Medicine Through Time: Weird and (somewhat) wonderful

Historical medicine has the ability to delight and intrigue, especially when cures and remedies include things that seem a little odd to us today. From attempting to cure the bite of a mad dog to treating worms, there are also a lot of illnesses that we don’t often see today. While many may seem silly to us, at the time these remedies are consistent with medical understandings of the time. Purging is perhaps one of the most curious remedies to illness. Purgatives were a common remedy for most ailments. If the body’s humours were imbalanced the excess humours needed to be removed from the body. Purging was a key way to do this. By removing the toxic excess humours, it was believed the body would recover. The only thing it would definitely result in was dehydration and a lot of trips to the toilet!

When reading the recipes, be sure to note some of the ingredients. From a dog’s tongue to viper water, there are a few remedies you wouldn’t want to try. Some combinations are also a little strange. Mixing sherry with crushed snails is one such mixture. A lot are plants you can still find in your garden or local woods today, like scammony, comfrey and Saint John’s wort.

There are also a lot of complicated-sounding names for a number of ingredients. A few are quite disgusting. Isingglase or isinglass is the oil made from pressing a fish. Venice treacle is actually called theriac. It was an expensive cure all made up of various different plants and animals, most often snake flesh. You’ll see a lot of ingredients like adder’s tongue because it was believed snakes contained their own anti-venom. Dragon’s blood is actually a type of tree resin. Often used as a dye or pigment because of its rich colour, it was also used for curing stomach and chest problems.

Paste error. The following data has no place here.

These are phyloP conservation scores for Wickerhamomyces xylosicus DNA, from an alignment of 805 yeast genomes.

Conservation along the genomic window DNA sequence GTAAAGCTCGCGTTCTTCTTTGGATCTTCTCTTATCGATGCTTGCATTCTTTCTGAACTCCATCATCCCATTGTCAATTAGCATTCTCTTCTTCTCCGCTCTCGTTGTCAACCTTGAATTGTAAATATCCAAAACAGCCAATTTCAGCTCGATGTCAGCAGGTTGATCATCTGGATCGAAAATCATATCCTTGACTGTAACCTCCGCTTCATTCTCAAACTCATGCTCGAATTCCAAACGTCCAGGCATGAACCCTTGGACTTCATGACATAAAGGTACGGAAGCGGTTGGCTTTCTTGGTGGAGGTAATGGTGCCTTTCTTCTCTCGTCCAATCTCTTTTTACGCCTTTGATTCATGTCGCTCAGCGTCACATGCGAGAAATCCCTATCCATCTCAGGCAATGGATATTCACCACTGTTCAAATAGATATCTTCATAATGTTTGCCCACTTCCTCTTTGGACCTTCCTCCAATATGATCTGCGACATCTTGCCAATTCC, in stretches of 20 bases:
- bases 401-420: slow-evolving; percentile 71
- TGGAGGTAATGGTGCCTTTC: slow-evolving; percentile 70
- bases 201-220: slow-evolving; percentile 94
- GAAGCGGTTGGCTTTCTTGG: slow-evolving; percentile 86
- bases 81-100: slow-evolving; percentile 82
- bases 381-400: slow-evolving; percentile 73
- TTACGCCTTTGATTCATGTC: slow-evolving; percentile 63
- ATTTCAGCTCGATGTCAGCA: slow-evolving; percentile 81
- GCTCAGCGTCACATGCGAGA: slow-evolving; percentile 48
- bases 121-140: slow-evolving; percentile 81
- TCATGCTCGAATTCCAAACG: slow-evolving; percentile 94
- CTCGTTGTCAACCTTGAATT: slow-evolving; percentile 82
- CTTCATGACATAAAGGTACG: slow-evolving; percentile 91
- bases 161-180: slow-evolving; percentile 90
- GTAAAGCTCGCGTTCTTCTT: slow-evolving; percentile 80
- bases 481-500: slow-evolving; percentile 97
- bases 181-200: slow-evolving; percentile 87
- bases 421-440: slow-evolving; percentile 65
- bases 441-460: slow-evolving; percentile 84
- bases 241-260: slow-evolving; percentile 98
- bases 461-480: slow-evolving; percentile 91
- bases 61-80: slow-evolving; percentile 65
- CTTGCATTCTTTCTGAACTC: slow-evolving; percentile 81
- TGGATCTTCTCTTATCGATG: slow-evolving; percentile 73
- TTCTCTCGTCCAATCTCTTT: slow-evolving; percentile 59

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18th century, Leeds Temple Newsham Collection (WYL100/F8)
A receipt for the Bite of a mad Dogg
1 oz of Dragons Blood
1 ½ of Spannish Brown
5 oz of Box Leaves Brayden powder
Make a spoonful for three mornings fasting in Sum White Wine whence or in Warme ale fast three Hours after taken.
I Spoonful for man or woman
A less quantity for a Child
2 for a Hogg
2 for a Cow
19th century, Recipes collected by Anne Lister (SH:3/L/122)

Take 4 quarts of water [from] 2 Vipers
1 quart of Snails, wip’d and bruis’d
1 pound of harthorn shaving
A quarter of a pound of Eringoroot*
3 ounces of Isingglase*2
Boile all these together til it is but two quarts and strain it [through] a jelly cage with a pint of Sherry the juice of 6 Seville oranges and a quarter of a pound of brown sugar candy

This is a very great Restorative and you must take the quantity of a jelly glass in the morning and the same at night.
* root of sea holly, was widely candied and pickled
*2 type of oil/gelatin from fish, usually sturgeon
1772, A preservative against the plague (WYW1352/1/4/30/7)

Take three pints of Muscadine* and boyle them in one handful of Rue and one handful of Sage until one pint is wasted then draine it out and set it over the fire againe, and put there in one pennyworth of long pepper, half an ounce of ginger, and a quarter of an ounce of nutmegs all there well beaten together and let it boyle a little, then straine it again and put there in 4 penny worth of Mithrildate, two penny worth of treakel, halfe a pint of Angrillo water, either strong or small, which you like soft, take this every morning one spoonfull, if the party be sicke  take two spoonfulls morning and evening.
                                It hath been proved to be the best remedy against the pestilence, for it was never known that man, woman or child dyed of the sicknesse if they took this in time.
*a type of grape vine species